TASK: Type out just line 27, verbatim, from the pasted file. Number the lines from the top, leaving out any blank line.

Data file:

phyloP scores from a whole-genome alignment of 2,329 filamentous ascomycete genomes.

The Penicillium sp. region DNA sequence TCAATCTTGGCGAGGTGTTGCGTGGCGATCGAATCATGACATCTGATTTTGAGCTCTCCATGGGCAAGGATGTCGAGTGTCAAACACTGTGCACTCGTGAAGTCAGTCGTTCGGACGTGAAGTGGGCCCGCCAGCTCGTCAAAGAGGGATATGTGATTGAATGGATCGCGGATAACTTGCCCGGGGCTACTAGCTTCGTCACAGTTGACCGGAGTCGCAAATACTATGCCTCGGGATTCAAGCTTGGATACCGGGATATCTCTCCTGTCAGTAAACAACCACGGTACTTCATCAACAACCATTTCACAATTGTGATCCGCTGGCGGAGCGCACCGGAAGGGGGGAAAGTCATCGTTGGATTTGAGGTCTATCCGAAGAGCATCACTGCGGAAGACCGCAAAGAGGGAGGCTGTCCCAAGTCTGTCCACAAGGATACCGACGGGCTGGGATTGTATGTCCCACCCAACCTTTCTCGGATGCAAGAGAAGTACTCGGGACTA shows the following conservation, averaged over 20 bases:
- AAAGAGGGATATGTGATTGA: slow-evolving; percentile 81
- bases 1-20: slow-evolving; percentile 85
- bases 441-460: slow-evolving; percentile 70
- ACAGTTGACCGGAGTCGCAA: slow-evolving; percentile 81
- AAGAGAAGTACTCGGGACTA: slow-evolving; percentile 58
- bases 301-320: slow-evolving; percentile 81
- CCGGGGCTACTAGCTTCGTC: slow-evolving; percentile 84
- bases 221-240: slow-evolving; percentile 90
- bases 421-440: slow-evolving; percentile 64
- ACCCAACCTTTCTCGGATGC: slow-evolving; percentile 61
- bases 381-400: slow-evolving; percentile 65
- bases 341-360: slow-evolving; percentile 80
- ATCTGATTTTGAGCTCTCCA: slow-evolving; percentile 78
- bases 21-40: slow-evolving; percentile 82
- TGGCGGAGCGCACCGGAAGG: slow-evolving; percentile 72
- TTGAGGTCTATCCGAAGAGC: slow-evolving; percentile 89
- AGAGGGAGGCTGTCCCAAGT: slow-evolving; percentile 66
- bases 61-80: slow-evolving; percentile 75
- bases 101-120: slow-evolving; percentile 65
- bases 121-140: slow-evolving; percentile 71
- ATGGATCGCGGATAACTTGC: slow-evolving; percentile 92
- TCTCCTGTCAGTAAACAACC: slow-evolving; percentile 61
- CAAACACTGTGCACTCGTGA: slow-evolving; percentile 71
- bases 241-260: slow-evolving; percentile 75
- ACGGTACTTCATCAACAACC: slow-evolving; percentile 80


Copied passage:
- ACGGTACTTCATCAACAACC: slow-evolving; percentile 80